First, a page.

Early Friday evening, Twist, a local jewelry and clothing store, bustles with people surrounding the brightly-lit counter lined with marigolds. Behind where owner Lara Marotta stands is a large display of skeleton dolls and an ofrenda, an altar for the dead used during Día de los Muertos. The art is the work of students from Gateway School, a local private school.
The display is vibrant and eye-catching. Marotta sais she was drawn to the “honesty” of the children’s artwork. She said it is “very real, and very sweet.” Enthusiasm is also in the students’ repertoire.
“I just like that people get to see what we do in class,” said 8-year-old Maddie Hall, who attends Gateway.
Hall, and her friend and classmate Kanami Okabe, were excited to explain how they constructed the dolls and how pleased they are to see them in the store’s display.
This small exhibit is one of many venues that are linked together on the first Friday of every month by the local program First Friday.
First Friday, headed by Kirby Scudder, has for the last six years transformed downtown Santa Cruz into a hub for local art and artists.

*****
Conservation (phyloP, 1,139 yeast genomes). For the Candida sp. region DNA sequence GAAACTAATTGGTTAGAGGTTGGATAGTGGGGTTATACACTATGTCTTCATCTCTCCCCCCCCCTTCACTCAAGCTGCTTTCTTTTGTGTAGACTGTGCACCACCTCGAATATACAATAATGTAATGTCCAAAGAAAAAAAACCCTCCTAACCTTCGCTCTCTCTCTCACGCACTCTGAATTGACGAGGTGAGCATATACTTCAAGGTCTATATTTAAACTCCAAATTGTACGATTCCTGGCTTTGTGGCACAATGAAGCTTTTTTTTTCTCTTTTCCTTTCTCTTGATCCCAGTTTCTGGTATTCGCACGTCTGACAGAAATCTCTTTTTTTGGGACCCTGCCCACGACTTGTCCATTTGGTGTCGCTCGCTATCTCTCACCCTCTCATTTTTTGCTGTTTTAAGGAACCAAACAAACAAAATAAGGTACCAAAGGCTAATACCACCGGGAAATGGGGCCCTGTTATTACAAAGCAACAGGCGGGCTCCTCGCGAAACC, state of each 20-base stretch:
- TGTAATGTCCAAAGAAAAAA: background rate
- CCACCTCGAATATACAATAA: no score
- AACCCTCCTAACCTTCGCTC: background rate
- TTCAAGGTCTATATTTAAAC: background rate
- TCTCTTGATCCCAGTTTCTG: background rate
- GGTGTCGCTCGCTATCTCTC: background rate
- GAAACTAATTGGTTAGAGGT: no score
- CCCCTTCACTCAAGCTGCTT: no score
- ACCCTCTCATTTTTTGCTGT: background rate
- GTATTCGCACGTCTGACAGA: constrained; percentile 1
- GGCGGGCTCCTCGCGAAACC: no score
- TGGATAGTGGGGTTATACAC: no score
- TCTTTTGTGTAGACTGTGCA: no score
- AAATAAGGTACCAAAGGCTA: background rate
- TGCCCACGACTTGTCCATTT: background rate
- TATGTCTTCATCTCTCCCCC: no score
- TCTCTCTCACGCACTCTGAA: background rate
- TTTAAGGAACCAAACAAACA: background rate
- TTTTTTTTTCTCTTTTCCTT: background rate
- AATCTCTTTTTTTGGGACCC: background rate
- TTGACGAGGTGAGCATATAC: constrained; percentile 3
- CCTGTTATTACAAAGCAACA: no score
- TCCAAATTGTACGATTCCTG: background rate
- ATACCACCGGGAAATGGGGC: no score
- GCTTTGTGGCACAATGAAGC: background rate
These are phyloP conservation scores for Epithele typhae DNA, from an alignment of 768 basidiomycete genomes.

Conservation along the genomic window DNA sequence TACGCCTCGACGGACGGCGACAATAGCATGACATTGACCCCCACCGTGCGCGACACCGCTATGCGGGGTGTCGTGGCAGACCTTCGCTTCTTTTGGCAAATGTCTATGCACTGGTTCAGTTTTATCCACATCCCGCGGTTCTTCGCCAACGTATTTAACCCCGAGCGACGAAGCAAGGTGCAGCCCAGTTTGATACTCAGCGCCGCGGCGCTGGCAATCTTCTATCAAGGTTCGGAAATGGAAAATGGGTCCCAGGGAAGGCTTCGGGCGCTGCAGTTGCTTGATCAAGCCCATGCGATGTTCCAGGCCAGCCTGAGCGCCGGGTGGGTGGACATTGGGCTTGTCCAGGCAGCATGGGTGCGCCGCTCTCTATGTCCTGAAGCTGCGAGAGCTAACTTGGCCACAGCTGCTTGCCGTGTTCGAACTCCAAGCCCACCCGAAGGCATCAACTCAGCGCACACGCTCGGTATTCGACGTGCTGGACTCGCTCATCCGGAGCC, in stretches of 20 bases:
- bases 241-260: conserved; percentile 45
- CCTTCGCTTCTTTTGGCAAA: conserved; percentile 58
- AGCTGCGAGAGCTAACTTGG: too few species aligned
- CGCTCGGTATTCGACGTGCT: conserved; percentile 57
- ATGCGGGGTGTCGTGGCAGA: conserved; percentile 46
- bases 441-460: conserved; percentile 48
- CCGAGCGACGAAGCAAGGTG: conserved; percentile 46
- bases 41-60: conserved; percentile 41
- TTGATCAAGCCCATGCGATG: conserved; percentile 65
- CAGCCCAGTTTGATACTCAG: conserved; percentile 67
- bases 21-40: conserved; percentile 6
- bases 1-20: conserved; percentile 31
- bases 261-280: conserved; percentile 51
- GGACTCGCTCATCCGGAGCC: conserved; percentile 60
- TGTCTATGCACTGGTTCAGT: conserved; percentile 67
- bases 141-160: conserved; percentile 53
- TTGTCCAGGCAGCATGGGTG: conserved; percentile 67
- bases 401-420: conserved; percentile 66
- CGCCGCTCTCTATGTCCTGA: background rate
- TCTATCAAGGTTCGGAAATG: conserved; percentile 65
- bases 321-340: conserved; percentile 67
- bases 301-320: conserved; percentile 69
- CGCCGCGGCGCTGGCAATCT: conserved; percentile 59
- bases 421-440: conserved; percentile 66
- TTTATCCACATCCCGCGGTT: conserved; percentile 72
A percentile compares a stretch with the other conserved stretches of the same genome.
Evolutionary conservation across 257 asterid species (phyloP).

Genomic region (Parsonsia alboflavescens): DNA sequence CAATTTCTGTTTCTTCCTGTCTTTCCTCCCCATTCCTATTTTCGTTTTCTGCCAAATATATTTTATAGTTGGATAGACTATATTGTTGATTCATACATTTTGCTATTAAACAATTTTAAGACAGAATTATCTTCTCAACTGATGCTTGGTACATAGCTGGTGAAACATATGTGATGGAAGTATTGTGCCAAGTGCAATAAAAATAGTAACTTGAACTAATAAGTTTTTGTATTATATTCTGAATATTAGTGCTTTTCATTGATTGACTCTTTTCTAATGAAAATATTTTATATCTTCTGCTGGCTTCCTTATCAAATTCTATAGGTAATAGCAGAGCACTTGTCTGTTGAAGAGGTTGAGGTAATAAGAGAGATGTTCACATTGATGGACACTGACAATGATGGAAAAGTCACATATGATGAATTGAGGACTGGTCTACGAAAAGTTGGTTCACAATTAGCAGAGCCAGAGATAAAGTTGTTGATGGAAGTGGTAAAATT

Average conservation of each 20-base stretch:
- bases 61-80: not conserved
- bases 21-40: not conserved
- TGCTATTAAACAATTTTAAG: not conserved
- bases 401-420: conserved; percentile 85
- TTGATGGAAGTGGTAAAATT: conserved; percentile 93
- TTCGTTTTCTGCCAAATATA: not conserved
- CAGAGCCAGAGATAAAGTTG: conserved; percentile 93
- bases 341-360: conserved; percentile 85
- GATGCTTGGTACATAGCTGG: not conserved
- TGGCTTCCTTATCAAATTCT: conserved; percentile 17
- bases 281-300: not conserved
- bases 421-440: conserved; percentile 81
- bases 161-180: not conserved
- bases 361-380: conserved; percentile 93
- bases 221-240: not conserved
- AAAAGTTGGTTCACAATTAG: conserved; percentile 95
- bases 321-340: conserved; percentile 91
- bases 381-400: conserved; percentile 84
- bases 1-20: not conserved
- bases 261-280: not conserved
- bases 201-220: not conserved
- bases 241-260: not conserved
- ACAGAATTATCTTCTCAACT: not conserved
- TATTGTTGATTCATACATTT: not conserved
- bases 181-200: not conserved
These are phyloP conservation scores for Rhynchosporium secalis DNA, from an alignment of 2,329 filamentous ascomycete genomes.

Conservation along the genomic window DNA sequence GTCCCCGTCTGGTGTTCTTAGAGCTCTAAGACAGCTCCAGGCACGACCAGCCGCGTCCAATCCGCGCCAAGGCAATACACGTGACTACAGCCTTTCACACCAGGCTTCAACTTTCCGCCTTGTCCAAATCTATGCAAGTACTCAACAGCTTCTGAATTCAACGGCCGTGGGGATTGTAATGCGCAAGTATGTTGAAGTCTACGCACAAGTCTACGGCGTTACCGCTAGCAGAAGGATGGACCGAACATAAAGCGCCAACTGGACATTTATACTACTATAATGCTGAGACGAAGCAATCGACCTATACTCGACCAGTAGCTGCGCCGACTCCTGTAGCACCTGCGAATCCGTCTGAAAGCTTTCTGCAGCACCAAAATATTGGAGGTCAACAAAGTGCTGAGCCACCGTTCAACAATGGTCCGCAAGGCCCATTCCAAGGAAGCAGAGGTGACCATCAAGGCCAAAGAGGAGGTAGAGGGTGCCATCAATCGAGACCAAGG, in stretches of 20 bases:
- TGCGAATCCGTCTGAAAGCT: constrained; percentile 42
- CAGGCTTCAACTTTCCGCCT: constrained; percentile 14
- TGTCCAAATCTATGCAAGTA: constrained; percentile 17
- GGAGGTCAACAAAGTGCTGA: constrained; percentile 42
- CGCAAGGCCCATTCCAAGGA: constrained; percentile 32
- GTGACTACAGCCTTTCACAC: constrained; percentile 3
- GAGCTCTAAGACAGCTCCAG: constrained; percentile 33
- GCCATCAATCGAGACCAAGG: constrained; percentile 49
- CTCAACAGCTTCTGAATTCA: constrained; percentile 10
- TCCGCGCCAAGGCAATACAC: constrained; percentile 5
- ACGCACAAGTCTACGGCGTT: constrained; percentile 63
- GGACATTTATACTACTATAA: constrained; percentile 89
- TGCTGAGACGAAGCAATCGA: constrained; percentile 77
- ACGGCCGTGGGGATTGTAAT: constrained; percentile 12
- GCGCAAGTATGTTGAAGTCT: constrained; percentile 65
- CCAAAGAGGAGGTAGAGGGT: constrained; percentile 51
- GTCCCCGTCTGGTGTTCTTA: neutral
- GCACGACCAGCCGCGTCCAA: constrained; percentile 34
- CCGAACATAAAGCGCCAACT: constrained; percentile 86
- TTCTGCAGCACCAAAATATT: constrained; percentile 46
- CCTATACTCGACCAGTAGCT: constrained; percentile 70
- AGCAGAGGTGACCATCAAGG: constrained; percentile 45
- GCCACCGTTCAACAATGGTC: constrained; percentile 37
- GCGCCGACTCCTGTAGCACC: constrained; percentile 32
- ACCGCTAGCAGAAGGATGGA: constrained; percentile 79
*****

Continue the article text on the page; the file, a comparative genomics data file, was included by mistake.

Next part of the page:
Through the program, sponsored by associated venues and galleries, local artists are able to put their art on display and up for auction. Various galleries, stores and restaurants downtown set up exhibits to promote the community’s local art scene, linking individuals through a shared appreciation of homegrown art.
Art needs to be seen and promoted, Scudder said.
“When I moved [to Santa Cruz] in 2003, I realized there were so many artists here, but so little promotion for them,” he said. “That has always been the point — to promote the huge pool of local artists here in Santa Cruz.”
However, First Friday isn’t just about art.
“In February, we put on Hearts for the Arts,” said Linnaea Holgers James, owner of Artisans Gallery, a venue associated with First Friday. “We had artists who donated pieces, and we auctioned them off. The proceeds were donated to the cultural council of Santa Cruz specifically for art education in schools.”
Hearts for the Arts was only one of many ways First Friday has given back. Artists Sarah Friedlander and D. Hooker were recently recognized for their work to raise and donate money for healthcare for local artists.
Friedlander and Hooker have also previously organized group shows and auctions, donating to such groups as the Tannery Arts Center.
The work of individuals like Friedlander and Hooker has always been the goal of First Friday, Scudder said.
“I’m a huge advocate [for community service], but I don’t tell [the artists] to do it,” Scudder said. “That’s the whole point of First Friday — giving back to your community.”
First Friday is celebrating its 80th event this October. Scudder hopes to incorporate other forms of artistic expression, such as music and dance, because “music and visual art would work really well together” and allow local musicians to showcase their work.
“It looks like First Friday is here to stay, and it’s becoming part of Santa Cruz as a monthly event,” James said. “It has grown slowly, and now people really look forward to it.”